WikiLeaks Bombshell Docs Paint Afghan War as Utter Disaster -- Will We Finally Stop Throwing Money and Lives at This Catastrophe?
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Two Ex-Generals Got It Right
We have another patriotic truth-teller to thank for leaking the texts of cables that Ambassador (and former Lt. Gen.) Karl Eikenberry sent to Washington on Nov. 6 and 9, 2009, several weeks before President Barack Obama made his fateful decision to send 30,000 more troops to Afghanistan.
In a somewhat condescending tone, Eikenberry described the request from Gen. Stanley McChrystal, then commander of allied forces in Afghanistan, for more troops as “logical and compelling within his narrow mandate to define the needs” of the military campaign.
But then Eikenberry warned repeatedly about “unaddressed variables” like militants’ “sanctuaries” in Pakistan. For example, the ambassador wrote:
“More troops won’t end the insurgency as long as Pakistan sanctuaries remain … and Pakistan views its strategic interests as best served by a weak neighbor.”
In Eikenberry’s final try at informing the White House discussion (in his cable of Nov. 9), the ambassador warned pointedly of the risk that “we will become more deeply engaged here with no way to extricate ourselves.”
At the time, it seemed that Eikenberry’s message was getting through to the White House. On Nov. 7, Der Spiegel published an interview with National Security Adviser (former Marine General) James Jones, who was asked whether he agreed with Gen. McChrystal that a substantial troop increase was needed. Jones replied:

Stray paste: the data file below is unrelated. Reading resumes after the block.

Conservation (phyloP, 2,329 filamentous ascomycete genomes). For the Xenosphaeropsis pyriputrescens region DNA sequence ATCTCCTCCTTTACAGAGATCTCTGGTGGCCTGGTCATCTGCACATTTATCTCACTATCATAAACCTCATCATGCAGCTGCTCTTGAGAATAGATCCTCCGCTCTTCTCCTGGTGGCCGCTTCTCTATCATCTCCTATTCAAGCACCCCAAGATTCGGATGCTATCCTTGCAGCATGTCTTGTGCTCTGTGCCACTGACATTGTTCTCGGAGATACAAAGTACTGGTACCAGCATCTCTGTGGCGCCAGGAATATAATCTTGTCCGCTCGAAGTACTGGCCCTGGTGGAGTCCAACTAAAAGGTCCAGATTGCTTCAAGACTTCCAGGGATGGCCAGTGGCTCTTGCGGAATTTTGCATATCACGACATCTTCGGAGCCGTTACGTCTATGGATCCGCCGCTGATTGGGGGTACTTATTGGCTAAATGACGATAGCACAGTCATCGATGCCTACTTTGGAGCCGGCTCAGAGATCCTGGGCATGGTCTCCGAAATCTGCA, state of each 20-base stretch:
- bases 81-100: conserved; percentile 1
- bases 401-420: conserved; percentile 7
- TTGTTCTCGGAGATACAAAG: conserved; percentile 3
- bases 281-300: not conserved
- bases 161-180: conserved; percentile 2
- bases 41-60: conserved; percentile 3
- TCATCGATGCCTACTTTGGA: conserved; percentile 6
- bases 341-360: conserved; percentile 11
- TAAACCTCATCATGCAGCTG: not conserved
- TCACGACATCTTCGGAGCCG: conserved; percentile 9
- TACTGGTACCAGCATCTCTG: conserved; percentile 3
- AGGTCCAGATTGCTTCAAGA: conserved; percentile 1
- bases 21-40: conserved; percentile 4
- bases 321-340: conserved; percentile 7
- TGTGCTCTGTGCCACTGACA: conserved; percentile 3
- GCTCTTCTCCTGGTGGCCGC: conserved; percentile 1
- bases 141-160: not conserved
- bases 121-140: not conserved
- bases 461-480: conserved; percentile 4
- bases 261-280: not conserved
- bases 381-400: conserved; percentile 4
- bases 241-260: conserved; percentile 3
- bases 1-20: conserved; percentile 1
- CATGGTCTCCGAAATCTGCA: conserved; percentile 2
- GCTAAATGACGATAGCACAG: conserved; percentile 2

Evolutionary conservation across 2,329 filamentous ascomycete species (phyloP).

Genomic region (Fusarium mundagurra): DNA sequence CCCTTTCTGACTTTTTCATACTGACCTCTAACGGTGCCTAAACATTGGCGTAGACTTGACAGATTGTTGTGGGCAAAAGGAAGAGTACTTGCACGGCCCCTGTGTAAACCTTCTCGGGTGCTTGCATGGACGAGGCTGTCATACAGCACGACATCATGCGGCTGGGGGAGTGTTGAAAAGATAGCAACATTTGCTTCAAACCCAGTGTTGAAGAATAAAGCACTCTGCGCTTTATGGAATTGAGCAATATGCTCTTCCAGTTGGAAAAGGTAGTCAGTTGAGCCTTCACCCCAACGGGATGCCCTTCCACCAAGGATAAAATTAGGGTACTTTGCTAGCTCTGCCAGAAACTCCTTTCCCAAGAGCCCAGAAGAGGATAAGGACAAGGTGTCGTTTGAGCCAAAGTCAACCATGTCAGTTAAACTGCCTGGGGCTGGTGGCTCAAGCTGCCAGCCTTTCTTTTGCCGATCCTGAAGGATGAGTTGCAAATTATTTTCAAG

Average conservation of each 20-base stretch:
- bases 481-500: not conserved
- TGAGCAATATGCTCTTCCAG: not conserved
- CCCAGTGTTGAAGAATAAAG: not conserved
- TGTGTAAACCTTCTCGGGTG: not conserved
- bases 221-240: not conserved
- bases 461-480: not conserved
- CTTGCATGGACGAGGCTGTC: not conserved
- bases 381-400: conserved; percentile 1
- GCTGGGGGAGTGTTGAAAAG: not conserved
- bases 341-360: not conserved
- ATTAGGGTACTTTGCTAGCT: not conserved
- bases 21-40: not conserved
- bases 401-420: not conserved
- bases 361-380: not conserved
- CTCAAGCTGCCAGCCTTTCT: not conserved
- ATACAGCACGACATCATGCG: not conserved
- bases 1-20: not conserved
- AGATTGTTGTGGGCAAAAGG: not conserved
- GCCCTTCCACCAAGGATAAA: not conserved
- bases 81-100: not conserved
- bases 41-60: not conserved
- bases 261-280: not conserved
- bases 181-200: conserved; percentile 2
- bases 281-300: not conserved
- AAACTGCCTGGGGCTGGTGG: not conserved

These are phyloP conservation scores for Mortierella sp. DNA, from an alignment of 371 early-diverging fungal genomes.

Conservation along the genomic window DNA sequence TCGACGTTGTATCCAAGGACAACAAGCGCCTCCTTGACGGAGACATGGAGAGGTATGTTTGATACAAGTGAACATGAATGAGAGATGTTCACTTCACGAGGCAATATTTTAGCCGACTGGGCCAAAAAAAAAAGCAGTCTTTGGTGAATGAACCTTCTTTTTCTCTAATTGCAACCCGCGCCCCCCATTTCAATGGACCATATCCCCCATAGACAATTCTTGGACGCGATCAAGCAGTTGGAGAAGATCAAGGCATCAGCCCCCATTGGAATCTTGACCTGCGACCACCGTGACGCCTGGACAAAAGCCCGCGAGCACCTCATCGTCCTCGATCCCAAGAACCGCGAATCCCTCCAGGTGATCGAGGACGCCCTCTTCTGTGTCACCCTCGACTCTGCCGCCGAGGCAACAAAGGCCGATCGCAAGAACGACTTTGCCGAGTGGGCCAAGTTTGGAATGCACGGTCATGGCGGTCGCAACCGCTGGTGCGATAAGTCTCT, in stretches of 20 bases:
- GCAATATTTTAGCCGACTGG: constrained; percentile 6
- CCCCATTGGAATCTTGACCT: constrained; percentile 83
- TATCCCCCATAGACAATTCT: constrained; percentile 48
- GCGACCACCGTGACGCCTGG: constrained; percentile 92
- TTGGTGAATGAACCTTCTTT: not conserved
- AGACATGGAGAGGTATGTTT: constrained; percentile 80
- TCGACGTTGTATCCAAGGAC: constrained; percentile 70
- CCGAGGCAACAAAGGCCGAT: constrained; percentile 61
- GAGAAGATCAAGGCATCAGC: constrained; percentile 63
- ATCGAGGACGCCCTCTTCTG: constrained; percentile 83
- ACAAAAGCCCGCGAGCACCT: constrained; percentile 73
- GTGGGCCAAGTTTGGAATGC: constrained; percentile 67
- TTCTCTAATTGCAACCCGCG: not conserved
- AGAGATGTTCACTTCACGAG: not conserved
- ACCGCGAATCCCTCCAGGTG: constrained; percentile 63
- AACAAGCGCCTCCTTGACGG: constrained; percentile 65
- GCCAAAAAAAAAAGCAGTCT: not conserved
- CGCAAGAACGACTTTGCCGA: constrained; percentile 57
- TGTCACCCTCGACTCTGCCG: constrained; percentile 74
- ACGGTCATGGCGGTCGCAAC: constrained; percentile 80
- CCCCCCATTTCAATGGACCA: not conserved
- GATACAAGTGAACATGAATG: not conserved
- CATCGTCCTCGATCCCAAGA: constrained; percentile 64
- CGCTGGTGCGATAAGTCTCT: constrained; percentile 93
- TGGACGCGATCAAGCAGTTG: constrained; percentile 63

“Generals always ask for more troops; I believe we will not solve the problem with more troops alone. You can keep on putting troops in, and you could have 200,000 troops there and Afghanistan will swallow them up as it has done in the past.”
However, McChrystal and his boss, then-Central Command chief Gen. David Petraeus pressed the case for more troops, a position that had strong support from Defense Secretary Robert Gates, former Vice President Dick Cheney, key hawks in Congress and Washington’s neoconservative-dominated opinion circles.
After months of internal debate, President Obama finally caved in and gave McChrystal nearly all the troops that he had requested. (McChrystal has since been replaced by Petraeus as commander of forces in Afghanistan.)
Despite the fact that the Wikileaks disclosures offer fresh support for the doubters on the Afghan War escalation, Jones acted as the good soldier on Sunday, decrying the unauthorized release of classified information, calling Wikileaks “irresponsible.”
Jones also lectured the Pakistanis:
“Pakistan’s military and intelligence services must continue their strategic shift against insurgent groups. The balance must shift decisively against al-Qaeda and its extremist allies. U.S. support for Pakistan will continue to be focused on building Pakistani capacity to root out violent extremist groups.”
[Note: Okay; he’s a general. But the grammatical mood is just a shade short of imperative. And the tone is imperial/colonial through and through. I’ll bet the Pakistanis are as much swayed by that approach as they have been by Secretary of State Hillary Clinton’s admonitions not to be concerned about India -- just terrorists.]
And regarding “progress” in Afghanistan? Jones added that “the U.S. and its allies have scored several significant blows against the insurgency.”
However, that’s not the positive spin that Joint Chiefs Chairman Adm. Mike Mullen was offering just four weeks ago. On his way to Kabul, again, Mullen spoke of “recent setbacks in the Afghan campaign.”
“We underestimated some of the challenges” in Marja, the rural area of Helmand province that was cleared in March by U.S. Marines, only to have Taliban fighters return. “They’re coming back at night; the intimidation is still there,” Mullen said.
Of the much more ambitious (and repeatedly delayed) campaign to stabilize the Taliban stronghold of Kandahar, Mullen said: “It’s going to take until the end of the year to know where we are there.”